The life insurance industry needs to rethink its approach to genetic testing.

Currently in Australia, life insurance applicants must disclose to an insurer any health or genetic information known to them that might impact their policy. This includes their personal medical history, including known personal genetic test results, as well as medical and genetic test results for first degree relatives (i.e. brothers, sisters, parents) where known.

Should such genetic test information indicate the applicant has an increased risk of a disease or illness, insurance companies can and do use this information as the grounds for limiting cover through exclusions, reducing the term of the cover, charging higher premiums or even refusing cover altogether.

Clearly this approach discriminates against those in the community who undergo genetic testing to get a clearer picture of their health. Further, it has been proven to be a major disincentive to people proceeding with genetic testing and participating in vital medical research, due to fears that the results will negatively affect their ability to obtain life insurance.

In some countries, such as France, Germany and Sweden, governments have legislated to prevent insurance companies from accessing and using genetic test results in rating the risk of an applicant.  In the UK, there is a moratorium on its use. While such measures protect the rights of the applicant, it leaves insurance companies exposed to an unknown and unquantifiable risk, as well as the potential for adverse selection, whereby greater numbers of high risk individuals seek life insurance.

I believe there is another approach available that presents a win-win situation for all concerned. One that has the potential to make the vast majority of genetic test recipients insurable and therefore protect them from discrimination, while also enabling insurance companies to reasonably manage the risk they assume from issuing such policies.

The underutilised component of the Australian life insurance industry’s current approach is the preventative value of genetic testing. In many instances, a genetic test can lead to proven measures that can reduce the risk of a disease or illness to the same risk as the general population.  These measures can include lifestyle and dietary changes, medication, treatments, regular check-ups, testing and monitoring.

The strength of this argument is supported by a test case documented in the Medical Journal of Australia.  A man with a genetic predisposition to colorectal cancer was denied cover for cancer by two major life companies. He then researched and presented evidence to a third life insurer that, by undertaking a yearly colonoscopy, his risk of colorectal cancer was the same as the population risk. However, this insurer also declined cover for cancer. It was not until the man took the matter to the Australian Human Rights Commission that the third company finally agreed to provide him with full cover. The insurer’s capitulation suggests that it was unable to provide the applicant with an actuarial, statistical or other basis for refusing cover for cancer.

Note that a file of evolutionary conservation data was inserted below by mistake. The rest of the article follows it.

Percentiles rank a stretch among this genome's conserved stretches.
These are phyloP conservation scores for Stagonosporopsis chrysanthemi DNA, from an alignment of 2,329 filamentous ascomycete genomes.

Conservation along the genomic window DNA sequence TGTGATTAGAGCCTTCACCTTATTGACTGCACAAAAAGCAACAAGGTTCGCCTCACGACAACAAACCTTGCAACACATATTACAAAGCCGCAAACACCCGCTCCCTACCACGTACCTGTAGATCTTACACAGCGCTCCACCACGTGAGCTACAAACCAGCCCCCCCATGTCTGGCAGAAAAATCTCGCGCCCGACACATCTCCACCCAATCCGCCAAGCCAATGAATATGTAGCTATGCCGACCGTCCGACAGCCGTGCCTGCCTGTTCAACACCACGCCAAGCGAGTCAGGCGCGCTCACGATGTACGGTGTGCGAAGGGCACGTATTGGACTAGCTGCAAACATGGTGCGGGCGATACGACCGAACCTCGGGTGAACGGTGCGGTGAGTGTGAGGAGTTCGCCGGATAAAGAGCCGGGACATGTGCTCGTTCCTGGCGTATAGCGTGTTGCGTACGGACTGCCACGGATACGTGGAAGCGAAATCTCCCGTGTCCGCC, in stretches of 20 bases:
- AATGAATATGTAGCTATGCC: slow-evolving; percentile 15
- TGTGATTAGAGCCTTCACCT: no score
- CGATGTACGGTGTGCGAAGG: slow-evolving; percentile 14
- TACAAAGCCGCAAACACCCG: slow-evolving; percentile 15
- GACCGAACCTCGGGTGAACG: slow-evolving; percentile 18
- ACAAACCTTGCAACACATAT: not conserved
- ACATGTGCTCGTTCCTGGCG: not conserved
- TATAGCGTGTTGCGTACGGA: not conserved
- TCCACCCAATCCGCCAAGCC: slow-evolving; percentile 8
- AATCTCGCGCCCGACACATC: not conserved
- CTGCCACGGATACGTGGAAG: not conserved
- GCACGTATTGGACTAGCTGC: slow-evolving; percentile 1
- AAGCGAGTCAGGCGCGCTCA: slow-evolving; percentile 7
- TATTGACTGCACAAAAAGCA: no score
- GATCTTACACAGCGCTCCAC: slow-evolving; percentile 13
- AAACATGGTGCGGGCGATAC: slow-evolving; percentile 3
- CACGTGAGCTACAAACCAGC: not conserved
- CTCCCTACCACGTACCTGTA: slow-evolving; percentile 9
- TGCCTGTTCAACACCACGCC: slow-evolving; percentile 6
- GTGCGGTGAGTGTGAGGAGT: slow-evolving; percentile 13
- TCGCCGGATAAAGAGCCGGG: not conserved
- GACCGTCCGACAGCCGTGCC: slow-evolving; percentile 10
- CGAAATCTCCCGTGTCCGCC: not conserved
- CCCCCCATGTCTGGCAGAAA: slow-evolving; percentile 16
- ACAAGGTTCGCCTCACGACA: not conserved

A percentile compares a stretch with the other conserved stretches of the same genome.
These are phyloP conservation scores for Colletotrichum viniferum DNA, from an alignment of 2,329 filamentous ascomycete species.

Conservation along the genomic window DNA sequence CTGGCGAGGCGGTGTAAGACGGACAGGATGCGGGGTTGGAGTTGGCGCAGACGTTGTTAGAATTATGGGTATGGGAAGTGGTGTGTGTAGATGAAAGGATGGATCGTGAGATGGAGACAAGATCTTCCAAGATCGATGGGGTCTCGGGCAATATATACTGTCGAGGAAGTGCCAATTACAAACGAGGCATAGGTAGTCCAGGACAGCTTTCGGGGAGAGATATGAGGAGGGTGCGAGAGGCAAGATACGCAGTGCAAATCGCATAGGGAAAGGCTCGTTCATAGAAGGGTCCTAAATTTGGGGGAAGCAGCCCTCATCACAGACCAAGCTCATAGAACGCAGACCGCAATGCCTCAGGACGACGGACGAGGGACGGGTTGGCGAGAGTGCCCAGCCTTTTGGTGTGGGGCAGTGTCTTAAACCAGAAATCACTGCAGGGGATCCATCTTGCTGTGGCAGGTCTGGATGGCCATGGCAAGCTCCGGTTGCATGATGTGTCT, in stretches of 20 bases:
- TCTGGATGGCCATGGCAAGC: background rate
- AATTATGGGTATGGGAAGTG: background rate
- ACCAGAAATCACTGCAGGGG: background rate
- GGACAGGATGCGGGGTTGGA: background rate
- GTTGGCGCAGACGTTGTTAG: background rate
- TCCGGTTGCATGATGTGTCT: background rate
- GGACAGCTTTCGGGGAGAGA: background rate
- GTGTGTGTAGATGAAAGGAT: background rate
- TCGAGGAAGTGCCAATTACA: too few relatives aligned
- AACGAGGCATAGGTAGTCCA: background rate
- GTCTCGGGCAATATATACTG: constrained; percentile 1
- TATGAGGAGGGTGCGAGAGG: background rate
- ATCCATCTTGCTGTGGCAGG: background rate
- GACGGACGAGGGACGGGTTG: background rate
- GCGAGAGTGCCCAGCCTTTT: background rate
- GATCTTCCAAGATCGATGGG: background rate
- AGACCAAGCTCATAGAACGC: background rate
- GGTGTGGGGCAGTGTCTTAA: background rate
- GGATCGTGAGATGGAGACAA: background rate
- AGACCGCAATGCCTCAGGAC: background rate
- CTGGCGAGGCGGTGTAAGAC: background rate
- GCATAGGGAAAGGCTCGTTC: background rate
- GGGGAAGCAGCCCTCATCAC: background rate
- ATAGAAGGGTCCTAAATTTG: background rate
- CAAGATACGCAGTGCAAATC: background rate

It’s time for Australian life insurers to rethink their approach to genetic testing. Instead of penalising those who proactively seek out information on the status of their health, insurance companies should be helping their clients to do everything possible to use the results of medical and genetic tests to reduce their health risks and improve their health outcomes, thereby making them insurable.

Let’s take a look at the makeup of a standard life insurance premium. A certain percentage is assigned to the costs of administration, covering the capital required to support the life company, the profit margin and the advisors remuneration. The rest is covering the cost of claims, a portion of which relates to the risk of accident, while the rest relates to the risk of disease and illness covered under the specific policy. While there is less a life insurance company can do to influence the risk of accident, they can play a role in ensuring their clients take proactive action to reduce the risk of disease and illness.

Of the top 10 causes of death in Australia in 2013, the vast majority were lifestyle related.   According to the United Nations, the combination of four healthy lifestyle factors – maintaining a healthy weight, exercising regularly, following a healthy diet, and not smoking – seem to be associated with as much as an 80 per cent reduction in the risk of developing the most common and deadly chronic diseases, such as heart disease, stroke, diabetes, obesity and some types of cancer.  Further, the Cancer Council states that one in three cancers – 13,000 Australian cancer deaths per year – are preventable with lifestyle changes, while the risk of other cancers – breast, cervical and bowel cancer – can be significantly reduced via screening programs.